A step in the right direction, but UK must strive for more
Thursday, September 29, 2011
The government has decided to fast-track a new EU Late Payment Directive standardising 30-day invoice payments following a recent debate in the House of Commons. The new rules will come into force in the UK in 2012 - a year ahead of the rest of Europe.
The FPB has long campaigned against late payment, which leaves small firms in the UK with a combined bill of approximately £24bn per year, according to the payment body Bacs.
The problem is endemic to global commerce, but there have been some positive developments: for example, a change of legislation in 1998, which the FPB was instrumental in lobbying for, allowed businesses to charge interest for late payments.
However, many large companies simply fail to pay the interest charges as well, and smaller suppliers remain wary of blowing the whistle on large late payers for fear of losing business.
Most recently, as part of its ‘Get Britain Trading’ campaign, the FPB is leading the charge against late payment. As the coordinated voice of its small business members, we are not constrained by the fear of speaking out and regularly name and shame culprits with evidence provided anonymously by smaller suppliers. High-profile offenders include large retailers such as Argos and leading brewers including Diageo and InBev. Although this is a deterrent, the problem stubbornly persists.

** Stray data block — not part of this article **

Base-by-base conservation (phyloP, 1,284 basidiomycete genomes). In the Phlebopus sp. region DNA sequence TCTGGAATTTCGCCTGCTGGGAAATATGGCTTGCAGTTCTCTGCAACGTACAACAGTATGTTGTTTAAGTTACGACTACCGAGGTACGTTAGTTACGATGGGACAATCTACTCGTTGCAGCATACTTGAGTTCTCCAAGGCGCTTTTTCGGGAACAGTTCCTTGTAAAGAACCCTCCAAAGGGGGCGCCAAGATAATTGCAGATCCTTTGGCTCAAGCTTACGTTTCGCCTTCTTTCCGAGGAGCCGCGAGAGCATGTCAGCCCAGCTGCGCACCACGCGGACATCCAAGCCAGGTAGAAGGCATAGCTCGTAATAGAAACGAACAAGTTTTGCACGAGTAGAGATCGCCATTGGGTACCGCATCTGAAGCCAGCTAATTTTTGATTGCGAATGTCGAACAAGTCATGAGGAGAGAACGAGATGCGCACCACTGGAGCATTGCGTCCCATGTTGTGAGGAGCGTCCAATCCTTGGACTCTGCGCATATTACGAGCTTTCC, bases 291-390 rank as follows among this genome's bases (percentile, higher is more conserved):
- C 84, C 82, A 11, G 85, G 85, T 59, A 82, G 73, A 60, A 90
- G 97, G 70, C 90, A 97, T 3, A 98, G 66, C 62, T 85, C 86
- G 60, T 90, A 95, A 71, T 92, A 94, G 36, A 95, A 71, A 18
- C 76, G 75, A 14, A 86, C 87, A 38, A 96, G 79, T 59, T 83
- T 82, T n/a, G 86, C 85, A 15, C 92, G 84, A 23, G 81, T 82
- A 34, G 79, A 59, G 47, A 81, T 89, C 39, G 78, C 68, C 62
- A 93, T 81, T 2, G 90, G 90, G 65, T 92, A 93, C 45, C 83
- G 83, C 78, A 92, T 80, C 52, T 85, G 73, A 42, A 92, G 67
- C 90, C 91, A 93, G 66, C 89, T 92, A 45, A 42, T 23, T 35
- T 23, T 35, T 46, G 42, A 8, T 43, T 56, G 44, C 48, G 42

One small step
Faced with small firms’ continuing reluctance to come forward, the FPB is currently in the process of building the support of a number of supplier groups to create strength in numbers and give small firms a voice where they would otherwise go unheard.
In addition, the issue has now been debated openly in Parliament, encouraging the government to make its latest move and implement the EU directive a year early. It is seen as such a pressing issue that the Prime Minister has sidestepped his pledge to only implement EU law when required to do so.
But it is just one small step in the right direction. Another would be for all companies to sign up to the ‘prompt payment code’ introduced by the previous government – at present only a handful have done so.
In addition, the UK’s public sector already operates an ambitious, but rightly lauded, five-day payment target. Although this certainly benefits main contractors it is not always passed down the supply chain.
More worryingly, following the announcement of the EU 30-day standard, in all but exceptional circumstances, there are already suggestions that public bodies are slipping away from this target. While the 30-day standard is positive, the UK should continue to strive to take the lead.
Phil McCabe is senior policy advisor at the Forum of Private Business